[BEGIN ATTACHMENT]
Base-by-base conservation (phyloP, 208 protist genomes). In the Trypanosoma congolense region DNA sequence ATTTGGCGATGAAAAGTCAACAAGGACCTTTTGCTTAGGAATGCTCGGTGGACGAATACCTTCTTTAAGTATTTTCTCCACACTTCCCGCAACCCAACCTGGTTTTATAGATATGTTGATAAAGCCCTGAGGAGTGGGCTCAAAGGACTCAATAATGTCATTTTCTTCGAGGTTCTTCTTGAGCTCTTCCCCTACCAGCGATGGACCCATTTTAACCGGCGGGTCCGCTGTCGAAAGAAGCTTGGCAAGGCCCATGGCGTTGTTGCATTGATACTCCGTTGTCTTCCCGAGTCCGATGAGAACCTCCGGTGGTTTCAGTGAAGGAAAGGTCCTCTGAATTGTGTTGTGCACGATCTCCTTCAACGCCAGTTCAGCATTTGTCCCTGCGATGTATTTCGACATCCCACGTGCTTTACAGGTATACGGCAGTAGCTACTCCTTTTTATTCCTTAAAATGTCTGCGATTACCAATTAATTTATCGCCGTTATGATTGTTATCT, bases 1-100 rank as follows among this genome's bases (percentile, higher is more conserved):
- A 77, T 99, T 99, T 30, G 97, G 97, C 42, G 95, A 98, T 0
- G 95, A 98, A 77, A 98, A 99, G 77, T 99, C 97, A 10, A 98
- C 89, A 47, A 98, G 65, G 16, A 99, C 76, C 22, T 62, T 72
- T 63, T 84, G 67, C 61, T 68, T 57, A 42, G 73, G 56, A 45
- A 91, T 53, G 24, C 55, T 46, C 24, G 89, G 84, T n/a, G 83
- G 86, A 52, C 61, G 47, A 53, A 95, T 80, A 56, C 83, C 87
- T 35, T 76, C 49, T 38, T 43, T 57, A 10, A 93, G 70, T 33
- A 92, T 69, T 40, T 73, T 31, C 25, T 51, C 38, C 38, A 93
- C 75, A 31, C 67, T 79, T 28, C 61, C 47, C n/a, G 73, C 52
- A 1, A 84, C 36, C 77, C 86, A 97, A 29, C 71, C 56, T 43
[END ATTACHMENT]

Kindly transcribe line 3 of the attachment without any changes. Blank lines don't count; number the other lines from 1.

- G 95, A 98, A 77, A 98, A 99, G 77, T 99, C 97, A 10, A 98